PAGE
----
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Sodium Oxybate and Sleep Apnea

Ortega-Albás JJ1*, Martínez Martínez A1, Ortega-Gabás SP2, Carratalá S1 and Leal DE1

1Sleep Disorders Unit, Universitary General Hospital of Castellón, Spain

2Polytechnic University of Valencia, Spain

*Corresponding Author:
Ortega-Albás JJ
Sleep Disorders Unit
Hospital General Universitario de
Castellón, Spain
Tel: 964726790
E-mail: [email protected]

Received Date: March 29, 2017; Accepted Date: March 30, 2017; Published Date: March 31, 2017

Citation: Ortega-Albás JJ, Martínez AM, Ortega-Gabás SP, et al. Sodium Oxybate and Sleep Apnea. Glob J Res Rev. 2017, 4:1.

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The gamma-hydroxybutyric acid (GHB) is a short chain fatty acid, an endogenous metabolite of gamma-aminobutiric acid. Sodium Oxybate (SO) is the sodium salt of the GHB, approved by the FDA (Food and Drug Administration) for the treatment of narcolepsy with cataplexy in patients over 16 years of age [1].

Its prescription in narcoleptic patients with breathing disorders is controversial.

GHB was used in the 70s and 80s as a general anesthetic, either in the induction or in the anesthesia maintenance, being the anesthetic of choice in the event of respiratory insufficiency [2,3].

Also it was used in ICUs for years, to provide suitable sedation in those patients under controlled ventilation or fighting against the respirator, who were to be converted to spontaneous breathing [4].

The action of SO at CNS level in sedation or sleep is depending of pharmacokinetics: the SO has a short half-life (30-60 min) and is metabolized in the tricarboxylic acid cycle (Kreb´s cycle) to H2O and CO2. During sedation and NREM sleep, breathing is regulated almost exclusively by the metabolic control system. CO2 plays a prominent role in this metabolic control and in the maintenance of breathing rhythm during sleep [5].

In central sleep apnea syndrome, the metabolization of SO and its subsequent production of CO2 stimulates breathing and increases the “central apnea threshold” i.e. the CO2 level below which the apnea occurs. There are published report of cases in which central sleep apnea has been treated with SO [6]; however, there have been isolated cases that central apneas were triggered by lower doses of SO [7]. It seem reasonable that the increase in CO2 production due to metabolization of the high doses of SO triggers an increase in breathing during sleep, with a decrease in CO2 levels, an inhibition of respiratory effort and the onset of central apnea.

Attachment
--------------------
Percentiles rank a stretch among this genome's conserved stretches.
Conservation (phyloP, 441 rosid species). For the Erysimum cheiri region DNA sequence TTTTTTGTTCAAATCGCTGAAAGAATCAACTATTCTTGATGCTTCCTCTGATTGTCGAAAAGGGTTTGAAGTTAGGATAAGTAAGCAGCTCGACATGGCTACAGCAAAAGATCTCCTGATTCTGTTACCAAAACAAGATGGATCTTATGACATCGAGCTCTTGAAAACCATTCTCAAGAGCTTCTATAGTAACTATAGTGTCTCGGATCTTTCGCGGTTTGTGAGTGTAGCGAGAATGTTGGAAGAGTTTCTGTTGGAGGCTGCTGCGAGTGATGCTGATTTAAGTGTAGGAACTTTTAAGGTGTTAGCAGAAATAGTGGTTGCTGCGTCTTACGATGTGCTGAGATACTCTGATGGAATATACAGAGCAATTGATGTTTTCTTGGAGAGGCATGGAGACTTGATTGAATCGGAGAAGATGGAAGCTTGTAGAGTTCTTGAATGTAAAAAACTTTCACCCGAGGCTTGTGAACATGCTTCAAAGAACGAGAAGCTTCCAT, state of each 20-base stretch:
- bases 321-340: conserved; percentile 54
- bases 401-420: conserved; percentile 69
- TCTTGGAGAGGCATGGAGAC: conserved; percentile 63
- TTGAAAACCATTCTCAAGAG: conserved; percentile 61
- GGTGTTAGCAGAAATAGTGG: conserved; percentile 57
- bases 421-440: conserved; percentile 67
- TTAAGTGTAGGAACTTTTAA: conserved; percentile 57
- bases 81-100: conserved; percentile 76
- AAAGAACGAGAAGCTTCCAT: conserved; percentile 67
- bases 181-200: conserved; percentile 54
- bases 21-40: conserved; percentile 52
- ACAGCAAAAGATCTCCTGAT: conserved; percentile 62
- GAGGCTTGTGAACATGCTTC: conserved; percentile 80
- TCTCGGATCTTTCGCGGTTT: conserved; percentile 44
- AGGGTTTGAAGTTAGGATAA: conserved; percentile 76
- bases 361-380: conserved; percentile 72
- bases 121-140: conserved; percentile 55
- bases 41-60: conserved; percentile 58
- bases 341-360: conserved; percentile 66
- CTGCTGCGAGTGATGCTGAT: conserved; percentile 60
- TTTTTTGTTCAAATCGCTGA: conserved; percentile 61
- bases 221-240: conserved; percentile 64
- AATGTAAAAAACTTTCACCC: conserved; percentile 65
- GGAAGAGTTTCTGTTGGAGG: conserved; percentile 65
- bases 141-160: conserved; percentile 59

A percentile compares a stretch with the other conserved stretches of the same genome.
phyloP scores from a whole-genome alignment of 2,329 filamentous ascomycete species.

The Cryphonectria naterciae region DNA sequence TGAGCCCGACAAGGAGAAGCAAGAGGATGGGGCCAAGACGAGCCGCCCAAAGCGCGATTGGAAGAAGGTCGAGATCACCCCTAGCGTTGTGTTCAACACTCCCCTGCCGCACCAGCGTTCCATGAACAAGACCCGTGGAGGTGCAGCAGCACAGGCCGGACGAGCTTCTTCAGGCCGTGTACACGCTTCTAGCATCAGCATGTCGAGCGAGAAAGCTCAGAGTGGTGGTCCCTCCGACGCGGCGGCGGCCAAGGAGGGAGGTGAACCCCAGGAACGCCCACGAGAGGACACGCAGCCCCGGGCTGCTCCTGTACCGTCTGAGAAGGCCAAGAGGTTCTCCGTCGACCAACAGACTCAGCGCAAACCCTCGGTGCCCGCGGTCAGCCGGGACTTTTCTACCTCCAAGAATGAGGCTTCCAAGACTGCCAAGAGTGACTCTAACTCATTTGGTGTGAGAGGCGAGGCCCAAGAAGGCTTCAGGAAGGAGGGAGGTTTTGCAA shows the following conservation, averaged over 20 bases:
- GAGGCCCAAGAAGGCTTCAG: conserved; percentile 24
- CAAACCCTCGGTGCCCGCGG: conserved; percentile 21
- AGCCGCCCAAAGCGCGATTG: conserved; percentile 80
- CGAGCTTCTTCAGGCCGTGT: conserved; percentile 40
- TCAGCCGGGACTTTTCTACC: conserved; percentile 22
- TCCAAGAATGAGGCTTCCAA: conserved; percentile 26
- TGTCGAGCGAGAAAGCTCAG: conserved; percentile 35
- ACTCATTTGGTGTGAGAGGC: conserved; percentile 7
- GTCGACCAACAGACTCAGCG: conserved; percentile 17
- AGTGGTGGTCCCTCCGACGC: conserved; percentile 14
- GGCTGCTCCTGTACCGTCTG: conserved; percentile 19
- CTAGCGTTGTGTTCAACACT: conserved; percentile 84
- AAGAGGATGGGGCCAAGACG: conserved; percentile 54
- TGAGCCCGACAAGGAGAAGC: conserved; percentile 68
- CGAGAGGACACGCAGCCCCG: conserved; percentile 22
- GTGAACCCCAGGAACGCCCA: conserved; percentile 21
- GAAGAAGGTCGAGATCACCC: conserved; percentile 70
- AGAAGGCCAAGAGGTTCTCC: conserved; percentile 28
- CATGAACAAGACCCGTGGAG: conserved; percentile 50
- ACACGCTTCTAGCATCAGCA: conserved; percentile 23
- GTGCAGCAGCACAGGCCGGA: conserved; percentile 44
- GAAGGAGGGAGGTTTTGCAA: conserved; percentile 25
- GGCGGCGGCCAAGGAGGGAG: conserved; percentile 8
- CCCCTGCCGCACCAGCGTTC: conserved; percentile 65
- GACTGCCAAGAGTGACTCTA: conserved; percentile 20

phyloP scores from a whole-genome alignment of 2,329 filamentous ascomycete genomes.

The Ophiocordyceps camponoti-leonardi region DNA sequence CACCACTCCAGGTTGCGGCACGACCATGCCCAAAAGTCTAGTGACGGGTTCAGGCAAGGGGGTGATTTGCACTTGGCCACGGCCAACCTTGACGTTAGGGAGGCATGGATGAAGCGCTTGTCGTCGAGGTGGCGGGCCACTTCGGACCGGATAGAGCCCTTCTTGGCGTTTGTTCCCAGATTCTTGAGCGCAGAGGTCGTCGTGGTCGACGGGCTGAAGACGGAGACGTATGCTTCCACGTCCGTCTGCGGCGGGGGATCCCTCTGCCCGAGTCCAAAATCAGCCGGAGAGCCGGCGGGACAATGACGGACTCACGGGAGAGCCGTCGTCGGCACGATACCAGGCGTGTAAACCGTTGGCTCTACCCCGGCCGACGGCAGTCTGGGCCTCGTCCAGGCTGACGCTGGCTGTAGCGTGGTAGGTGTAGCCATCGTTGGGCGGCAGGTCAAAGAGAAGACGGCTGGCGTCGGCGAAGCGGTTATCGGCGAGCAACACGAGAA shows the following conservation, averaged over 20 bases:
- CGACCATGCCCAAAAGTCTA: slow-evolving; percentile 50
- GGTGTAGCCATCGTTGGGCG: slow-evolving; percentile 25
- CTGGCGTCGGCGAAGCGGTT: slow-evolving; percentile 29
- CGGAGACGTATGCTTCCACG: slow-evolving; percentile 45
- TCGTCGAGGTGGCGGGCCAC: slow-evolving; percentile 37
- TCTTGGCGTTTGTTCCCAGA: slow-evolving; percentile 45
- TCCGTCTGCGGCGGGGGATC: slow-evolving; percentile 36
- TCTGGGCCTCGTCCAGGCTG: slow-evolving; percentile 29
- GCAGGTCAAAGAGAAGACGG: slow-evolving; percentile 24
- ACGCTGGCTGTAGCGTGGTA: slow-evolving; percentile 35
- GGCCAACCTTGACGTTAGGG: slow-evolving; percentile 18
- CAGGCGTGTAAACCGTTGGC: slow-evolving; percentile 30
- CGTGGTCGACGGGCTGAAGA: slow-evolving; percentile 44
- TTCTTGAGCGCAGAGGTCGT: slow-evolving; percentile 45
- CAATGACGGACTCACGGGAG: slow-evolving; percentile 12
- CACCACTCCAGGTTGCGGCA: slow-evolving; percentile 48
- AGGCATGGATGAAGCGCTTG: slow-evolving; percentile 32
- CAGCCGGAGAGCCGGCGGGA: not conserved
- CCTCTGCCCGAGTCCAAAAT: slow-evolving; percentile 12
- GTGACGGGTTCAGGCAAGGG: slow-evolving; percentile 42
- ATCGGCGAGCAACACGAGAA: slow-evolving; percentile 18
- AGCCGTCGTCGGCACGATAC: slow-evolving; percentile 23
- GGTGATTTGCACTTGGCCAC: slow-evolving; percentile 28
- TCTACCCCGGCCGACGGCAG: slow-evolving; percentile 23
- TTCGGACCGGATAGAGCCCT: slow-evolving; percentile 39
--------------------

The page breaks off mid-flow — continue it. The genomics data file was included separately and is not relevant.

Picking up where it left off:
In dual diagnosis of obstructive sleep apnea and narcolepsy data are scarce and/or contradictory, and SO should be used with caution as the literature contains conflicting results [8].

The matter is complicated as we know that the apnea-hypopnea index (AHI) during sleep is elevated in many patients who suffer from narcolepsy. Some 31% of patients show as AHI >5 [9] and some 24.8% show an AHI >10 [10]. It’s possible that exists a dysfunction in brain areas where respiratory and sleep-waking systems are interrelated (nucleus tractus solitaries and pontomedullary reticular formation [11].

On the other hand, there is a high prevalence of obesity (25%) and overweight (29.2) in patients with type 1 narcolepsy in childhood and adolescence, which favors the development of SAHS, and the SO treatment be associated with a significant BMI reduction [12].

There are a number of recommendations that should be observed in cases of overlap between SAHS and narcolepsy, to assess how and when to start treatment with OS.

As a general rule: OS doses, administration time and possible adverse effects should be monitored at baseline and avoid concomitant intake of alcohol and sedatives, particularly benzodiazepines.

If the SAHS is moderate or severe, it is a priority to ensure compliance with CPAP, avoiding OS treatment if the device is not used. We also recommend PSG study with CPAP, titration of pressure, and observe the presence of central apneas and/ or arterial oxygen desaturations. The next day develop MSLT (multiple sleep latency tests).

After starting treatment with OS, monitor the presence of oxygen desaturations by home nocturnal pulse oximetry, cardiorespiratory polygraphy or, preferably, PSG.

Special attention should be paid to the follow-up of obese patients with neuromuscular disorders or secondary narcolepsy.

If SAHS is mild, clinical follow-up after initiation of treatment.


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